WCC NEWS: “We can’t go back as long as we know we are not secure”

WCC NEWS: “We can’t go back as long as we know we are not secure”

Upon her first visit to Iraq, Antje Jackelén, archbishop of the Church of Sweden, had the same questions as many others across the world: “What’s really happening? What can we do to help our Christian brothers and sisters? What can we do to also assist other communities under huge pressure?”

As part of a delegation of church leaders coordinated by the World Council of Churches, Jackelén’s visit to Iraq focused on the future of vulnerable people in the country following the expected military defeat of what has come to be called the Islamic State. Jackelén, along with others in the delegation, are urging intentional donors to come together to immediately support efforts to secure, stabilize and rebuild communities so that people can go home.

In Iraq, Jackelén met with government officials, church leaders and internally displaced people, thousands of whom live in refugee camps.

“I worshiped together with a community that is displaced, and I met a group of youth,” said Jackelén. “Of course the messages are not all consistent: what would you expect in a situation in which so much trauma is a reality, in which so much suffering has happened and where so much is unsolved and unresolved?”

She was grateful for an opportunity to walk alongside people living in refugee camps. “People living there were very open and very helpful to me in telling their stories. It’s in a sense amazing to see how people can adapt to extreme situations and still make something good out of it.”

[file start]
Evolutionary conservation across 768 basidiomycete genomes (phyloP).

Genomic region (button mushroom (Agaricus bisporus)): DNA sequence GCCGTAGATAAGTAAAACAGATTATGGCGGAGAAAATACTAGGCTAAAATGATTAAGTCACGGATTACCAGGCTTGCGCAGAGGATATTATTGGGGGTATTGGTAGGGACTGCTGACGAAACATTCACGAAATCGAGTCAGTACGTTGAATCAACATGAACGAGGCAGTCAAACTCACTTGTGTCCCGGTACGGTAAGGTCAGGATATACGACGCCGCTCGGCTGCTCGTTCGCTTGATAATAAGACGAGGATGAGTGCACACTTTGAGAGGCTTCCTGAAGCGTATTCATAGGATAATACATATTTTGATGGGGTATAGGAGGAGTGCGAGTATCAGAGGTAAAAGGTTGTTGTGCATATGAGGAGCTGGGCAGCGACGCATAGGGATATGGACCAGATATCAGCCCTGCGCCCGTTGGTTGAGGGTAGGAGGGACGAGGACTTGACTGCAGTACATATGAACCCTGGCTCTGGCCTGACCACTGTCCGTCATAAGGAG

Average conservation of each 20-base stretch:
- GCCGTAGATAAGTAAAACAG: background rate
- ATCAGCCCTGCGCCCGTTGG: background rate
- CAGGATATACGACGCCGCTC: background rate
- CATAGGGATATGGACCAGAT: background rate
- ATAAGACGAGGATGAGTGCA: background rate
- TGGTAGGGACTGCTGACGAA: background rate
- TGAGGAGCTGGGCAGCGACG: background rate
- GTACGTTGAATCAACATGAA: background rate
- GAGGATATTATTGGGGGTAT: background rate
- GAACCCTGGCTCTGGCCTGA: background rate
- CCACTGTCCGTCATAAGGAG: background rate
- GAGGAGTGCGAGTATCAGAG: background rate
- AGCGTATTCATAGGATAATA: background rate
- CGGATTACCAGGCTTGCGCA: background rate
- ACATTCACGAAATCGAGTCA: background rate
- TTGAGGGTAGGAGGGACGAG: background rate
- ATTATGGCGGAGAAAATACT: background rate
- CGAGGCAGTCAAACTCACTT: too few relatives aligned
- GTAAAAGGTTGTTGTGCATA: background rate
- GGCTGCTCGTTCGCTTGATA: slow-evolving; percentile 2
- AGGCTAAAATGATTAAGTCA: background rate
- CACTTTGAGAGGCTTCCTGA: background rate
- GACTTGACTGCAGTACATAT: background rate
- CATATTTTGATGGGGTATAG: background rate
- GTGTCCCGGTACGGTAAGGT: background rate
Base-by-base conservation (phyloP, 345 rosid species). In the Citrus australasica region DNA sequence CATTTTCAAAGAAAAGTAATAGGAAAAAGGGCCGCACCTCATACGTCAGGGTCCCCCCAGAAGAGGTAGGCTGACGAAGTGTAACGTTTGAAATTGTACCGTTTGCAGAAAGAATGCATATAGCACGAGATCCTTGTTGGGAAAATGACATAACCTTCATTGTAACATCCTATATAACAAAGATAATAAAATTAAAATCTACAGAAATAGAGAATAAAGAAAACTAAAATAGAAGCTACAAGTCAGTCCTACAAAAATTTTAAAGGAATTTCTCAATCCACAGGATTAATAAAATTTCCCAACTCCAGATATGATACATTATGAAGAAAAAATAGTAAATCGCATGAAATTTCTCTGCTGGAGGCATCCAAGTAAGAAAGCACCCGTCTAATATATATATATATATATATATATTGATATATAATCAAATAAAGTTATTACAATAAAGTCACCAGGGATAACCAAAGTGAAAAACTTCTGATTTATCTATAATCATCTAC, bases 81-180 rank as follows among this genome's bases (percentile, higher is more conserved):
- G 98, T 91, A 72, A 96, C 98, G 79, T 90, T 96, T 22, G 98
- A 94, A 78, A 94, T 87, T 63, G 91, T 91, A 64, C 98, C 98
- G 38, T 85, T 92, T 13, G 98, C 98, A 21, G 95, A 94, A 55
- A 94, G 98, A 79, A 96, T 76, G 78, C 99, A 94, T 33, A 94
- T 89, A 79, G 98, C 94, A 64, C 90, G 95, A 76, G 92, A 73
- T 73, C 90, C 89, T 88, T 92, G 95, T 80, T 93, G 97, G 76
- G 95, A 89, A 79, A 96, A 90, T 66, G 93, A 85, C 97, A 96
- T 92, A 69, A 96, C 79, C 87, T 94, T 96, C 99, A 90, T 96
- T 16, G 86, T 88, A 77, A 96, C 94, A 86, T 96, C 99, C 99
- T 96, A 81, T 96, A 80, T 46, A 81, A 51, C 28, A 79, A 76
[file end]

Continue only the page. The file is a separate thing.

They spoke of their hope to be able to return to their villages. “They said, ‘We can’t go back as long as we know we are not secure,’ “relayed Jackelén.

Often, it is difficult to cultivate hope in such circumstances, she added. “When we talked to the youth, I realized that they are very much struggling with the questions: is there a future for us in this country? What are our opportunities to get work and to really experience equal citizenship?”

Young people were divided, she said, some them saying, ‘No, there is no future for us here,’ and others asking, ‘But what would this country be without us?’

Jackelén and the rest of the delegation came to understand that there are enormous demands on the political leadership and the church leadership in Iraq. “I would wish that the church leadership really would feel that they are supported by the Christian community worldwide, not only in prayer – as important as that is – but also in deeds,” she said. “When we worshipped together, it was obvious that in spite of the different languages we speak, in spite of these very, very different experiences we have, there is something that binds us together in the language of worship, in the sharing of the bread, in the sharing of each other’s company.”

Jackelén returns home with a lasting memory of the words spoken by some women in a refugee camp. “They were saying, ‘It is our faith that holds us up. It is our faith that makes us live day by day.’ ”